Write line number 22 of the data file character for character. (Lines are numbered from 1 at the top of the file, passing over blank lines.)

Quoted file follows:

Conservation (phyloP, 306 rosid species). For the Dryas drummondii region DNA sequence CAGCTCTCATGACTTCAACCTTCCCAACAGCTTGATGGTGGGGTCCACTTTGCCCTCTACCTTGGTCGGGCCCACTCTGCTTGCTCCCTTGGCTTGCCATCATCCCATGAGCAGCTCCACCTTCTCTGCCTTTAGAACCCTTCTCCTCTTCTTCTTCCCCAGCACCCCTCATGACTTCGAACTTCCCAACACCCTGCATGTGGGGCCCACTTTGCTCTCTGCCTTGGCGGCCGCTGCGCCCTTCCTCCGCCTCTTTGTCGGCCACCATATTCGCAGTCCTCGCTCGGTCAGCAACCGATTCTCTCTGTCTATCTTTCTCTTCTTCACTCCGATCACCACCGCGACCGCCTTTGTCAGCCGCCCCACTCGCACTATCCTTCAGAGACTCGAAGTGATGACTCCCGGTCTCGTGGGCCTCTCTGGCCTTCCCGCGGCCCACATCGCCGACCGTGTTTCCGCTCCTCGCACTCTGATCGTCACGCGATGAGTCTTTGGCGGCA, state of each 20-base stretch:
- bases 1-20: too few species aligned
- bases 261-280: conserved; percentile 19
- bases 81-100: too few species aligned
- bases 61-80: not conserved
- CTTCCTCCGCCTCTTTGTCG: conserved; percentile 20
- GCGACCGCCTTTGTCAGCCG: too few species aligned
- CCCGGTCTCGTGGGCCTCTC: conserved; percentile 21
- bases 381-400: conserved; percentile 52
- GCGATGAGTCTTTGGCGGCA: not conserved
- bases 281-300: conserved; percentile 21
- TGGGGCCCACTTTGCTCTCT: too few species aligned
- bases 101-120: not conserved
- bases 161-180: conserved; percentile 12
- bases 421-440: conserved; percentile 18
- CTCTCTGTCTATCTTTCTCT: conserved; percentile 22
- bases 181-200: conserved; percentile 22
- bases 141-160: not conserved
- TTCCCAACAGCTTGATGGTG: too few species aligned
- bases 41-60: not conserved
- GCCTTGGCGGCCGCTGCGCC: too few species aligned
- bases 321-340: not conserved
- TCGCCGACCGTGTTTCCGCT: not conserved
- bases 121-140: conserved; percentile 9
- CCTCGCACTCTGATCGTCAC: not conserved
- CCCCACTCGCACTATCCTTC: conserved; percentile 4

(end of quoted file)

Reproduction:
- bases 321-340: not conserved